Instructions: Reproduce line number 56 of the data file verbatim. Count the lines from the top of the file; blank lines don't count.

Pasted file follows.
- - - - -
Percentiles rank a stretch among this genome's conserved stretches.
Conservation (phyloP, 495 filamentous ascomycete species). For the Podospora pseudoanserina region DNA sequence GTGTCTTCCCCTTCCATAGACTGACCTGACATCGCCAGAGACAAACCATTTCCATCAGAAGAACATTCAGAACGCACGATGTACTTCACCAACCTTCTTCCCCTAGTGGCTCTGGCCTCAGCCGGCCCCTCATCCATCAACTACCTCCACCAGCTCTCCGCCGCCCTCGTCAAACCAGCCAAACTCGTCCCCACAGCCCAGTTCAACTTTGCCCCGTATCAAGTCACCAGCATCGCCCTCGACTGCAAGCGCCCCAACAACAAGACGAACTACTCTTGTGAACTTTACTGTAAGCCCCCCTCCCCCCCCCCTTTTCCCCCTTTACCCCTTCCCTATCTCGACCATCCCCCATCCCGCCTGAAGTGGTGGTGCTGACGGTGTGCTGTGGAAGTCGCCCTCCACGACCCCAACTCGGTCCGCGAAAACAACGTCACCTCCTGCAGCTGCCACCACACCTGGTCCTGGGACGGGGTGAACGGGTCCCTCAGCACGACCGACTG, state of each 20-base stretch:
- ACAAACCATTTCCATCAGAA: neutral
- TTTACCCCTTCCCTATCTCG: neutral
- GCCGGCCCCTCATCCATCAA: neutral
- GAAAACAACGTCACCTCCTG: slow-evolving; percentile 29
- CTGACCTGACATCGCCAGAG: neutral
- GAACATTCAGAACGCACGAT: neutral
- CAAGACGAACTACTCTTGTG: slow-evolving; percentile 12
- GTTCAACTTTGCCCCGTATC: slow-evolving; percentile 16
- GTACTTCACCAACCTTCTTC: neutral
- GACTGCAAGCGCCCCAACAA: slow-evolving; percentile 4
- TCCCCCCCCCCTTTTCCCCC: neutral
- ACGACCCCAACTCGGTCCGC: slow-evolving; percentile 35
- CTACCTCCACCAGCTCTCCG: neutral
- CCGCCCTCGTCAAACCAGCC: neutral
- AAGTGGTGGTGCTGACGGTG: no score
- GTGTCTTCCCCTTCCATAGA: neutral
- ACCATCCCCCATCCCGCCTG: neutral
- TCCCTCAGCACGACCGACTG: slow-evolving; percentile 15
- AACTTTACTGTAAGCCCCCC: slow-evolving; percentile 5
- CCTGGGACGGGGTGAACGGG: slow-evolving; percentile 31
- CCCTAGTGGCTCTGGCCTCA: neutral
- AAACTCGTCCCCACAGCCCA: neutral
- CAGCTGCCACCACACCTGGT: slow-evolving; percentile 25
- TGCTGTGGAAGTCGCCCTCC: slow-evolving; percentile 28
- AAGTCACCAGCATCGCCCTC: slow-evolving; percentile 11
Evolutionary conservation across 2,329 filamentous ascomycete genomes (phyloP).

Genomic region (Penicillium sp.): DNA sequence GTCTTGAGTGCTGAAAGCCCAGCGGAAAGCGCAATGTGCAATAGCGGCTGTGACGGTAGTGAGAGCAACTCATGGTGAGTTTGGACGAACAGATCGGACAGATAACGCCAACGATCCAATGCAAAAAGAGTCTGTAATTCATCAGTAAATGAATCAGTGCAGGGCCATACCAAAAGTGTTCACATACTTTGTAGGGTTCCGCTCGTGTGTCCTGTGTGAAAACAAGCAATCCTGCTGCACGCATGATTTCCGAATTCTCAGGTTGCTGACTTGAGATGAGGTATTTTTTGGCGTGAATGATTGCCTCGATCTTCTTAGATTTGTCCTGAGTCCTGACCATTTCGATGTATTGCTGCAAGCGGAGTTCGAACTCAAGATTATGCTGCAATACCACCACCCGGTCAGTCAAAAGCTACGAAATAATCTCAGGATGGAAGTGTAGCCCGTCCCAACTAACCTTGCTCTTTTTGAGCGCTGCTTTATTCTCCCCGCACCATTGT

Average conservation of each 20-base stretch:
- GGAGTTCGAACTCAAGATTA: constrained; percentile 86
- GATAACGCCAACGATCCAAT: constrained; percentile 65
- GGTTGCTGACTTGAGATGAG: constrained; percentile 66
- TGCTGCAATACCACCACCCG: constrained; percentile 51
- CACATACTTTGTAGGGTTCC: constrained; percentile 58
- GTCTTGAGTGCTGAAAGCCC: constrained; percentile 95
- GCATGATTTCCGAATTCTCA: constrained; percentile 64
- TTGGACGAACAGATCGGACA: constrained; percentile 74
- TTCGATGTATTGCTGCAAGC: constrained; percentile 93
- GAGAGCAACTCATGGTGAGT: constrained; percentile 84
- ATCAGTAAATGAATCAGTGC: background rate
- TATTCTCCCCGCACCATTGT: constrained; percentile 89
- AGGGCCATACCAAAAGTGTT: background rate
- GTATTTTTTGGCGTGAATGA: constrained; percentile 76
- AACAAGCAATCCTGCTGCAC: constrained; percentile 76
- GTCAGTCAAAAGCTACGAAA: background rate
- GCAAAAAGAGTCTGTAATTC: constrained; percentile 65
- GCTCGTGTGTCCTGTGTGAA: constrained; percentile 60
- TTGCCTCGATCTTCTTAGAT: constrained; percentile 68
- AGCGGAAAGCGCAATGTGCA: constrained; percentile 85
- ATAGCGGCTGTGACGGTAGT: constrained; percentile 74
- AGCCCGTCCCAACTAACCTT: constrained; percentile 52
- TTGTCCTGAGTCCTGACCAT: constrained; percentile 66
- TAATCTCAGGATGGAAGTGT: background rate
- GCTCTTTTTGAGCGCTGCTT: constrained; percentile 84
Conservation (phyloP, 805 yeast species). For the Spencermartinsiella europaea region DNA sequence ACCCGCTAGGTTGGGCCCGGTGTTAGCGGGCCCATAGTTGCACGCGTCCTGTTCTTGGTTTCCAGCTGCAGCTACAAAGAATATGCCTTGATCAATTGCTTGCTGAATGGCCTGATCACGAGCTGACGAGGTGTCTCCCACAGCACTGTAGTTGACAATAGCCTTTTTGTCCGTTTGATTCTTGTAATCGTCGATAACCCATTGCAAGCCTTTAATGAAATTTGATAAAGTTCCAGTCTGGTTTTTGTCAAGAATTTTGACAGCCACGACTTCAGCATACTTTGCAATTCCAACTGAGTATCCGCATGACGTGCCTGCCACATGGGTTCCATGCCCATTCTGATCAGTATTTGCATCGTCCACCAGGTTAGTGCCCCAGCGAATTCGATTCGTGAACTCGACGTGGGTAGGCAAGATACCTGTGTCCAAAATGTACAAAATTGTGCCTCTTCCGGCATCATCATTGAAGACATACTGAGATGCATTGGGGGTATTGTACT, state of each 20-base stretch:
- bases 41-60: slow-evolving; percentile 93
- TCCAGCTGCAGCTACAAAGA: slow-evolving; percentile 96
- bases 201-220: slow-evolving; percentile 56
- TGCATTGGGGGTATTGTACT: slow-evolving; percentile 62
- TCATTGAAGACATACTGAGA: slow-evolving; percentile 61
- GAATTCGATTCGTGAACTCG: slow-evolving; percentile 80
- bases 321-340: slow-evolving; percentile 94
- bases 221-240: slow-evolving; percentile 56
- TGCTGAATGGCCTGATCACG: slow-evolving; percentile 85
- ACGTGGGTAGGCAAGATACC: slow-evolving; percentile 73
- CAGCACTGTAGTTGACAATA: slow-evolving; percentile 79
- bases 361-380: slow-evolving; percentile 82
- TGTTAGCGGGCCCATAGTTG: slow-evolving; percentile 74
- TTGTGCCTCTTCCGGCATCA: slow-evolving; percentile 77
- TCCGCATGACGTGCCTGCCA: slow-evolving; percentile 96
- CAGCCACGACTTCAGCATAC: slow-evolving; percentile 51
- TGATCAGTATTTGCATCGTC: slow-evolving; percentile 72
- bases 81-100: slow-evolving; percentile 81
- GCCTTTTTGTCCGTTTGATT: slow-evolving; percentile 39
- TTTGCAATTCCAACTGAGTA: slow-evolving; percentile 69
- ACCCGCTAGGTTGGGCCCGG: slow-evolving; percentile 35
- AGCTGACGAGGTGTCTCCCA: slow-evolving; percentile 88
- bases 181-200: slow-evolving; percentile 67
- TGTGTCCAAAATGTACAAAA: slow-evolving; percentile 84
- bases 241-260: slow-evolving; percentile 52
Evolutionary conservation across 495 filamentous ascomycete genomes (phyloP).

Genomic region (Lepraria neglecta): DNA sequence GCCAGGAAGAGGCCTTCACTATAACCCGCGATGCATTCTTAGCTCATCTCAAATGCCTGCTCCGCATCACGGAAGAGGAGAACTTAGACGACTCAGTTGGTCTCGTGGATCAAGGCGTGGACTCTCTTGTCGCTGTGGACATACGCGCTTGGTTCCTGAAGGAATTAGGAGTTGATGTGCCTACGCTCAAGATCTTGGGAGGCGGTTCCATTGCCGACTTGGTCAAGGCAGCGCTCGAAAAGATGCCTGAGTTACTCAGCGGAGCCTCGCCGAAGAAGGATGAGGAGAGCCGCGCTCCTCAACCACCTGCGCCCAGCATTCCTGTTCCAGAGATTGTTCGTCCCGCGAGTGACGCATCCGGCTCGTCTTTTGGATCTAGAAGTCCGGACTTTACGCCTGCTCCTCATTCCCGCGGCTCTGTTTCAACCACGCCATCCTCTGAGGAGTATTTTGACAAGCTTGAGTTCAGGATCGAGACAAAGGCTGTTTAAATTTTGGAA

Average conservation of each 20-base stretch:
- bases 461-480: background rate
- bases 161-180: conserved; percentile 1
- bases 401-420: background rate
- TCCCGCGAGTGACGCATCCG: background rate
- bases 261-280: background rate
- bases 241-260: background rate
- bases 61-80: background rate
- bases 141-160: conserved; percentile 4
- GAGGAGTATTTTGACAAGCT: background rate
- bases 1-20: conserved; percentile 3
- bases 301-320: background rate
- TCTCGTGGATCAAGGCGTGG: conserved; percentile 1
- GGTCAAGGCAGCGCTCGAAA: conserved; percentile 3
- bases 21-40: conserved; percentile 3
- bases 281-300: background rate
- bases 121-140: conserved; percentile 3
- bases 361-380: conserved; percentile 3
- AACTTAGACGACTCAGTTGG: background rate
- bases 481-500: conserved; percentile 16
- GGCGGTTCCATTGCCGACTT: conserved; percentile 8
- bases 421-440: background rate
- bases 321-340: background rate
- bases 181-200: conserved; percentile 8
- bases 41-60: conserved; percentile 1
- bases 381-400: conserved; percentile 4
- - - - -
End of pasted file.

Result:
Conservation (phyloP, 805 yeast species). For the Spencermartinsiella europaea region DNA sequence ACCCGCTAGGTTGGGCCCGGTGTTAGCGGGCCCATAGTTGCACGCGTCCTGTTCTTGGTTTCCAGCTGCAGCTACAAAGAATATGCCTTGATCAATTGCTTGCTGAATGGCCTGATCACGAGCTGACGAGGTGTCTCCCACAGCACTGTAGTTGACAATAGCCTTTTTGTCCGTTTGATTCTTGTAATCGTCGATAACCCATTGCAAGCCTTTAATGAAATTTGATAAAGTTCCAGTCTGGTTTTTGTCAAGAATTTTGACAGCCACGACTTCAGCATACTTTGCAATTCCAACTGAGTATCCGCATGACGTGCCTGCCACATGGGTTCCATGCCCATTCTGATCAGTATTTGCATCGTCCACCAGGTTAGTGCCCCAGCGAATTCGATTCGTGAACTCGACGTGGGTAGGCAAGATACCTGTGTCCAAAATGTACAAAATTGTGCCTCTTCCGGCATCATCATTGAAGACATACTGAGATGCATTGGGGGTATTGTACT, state of each 20-base stretch: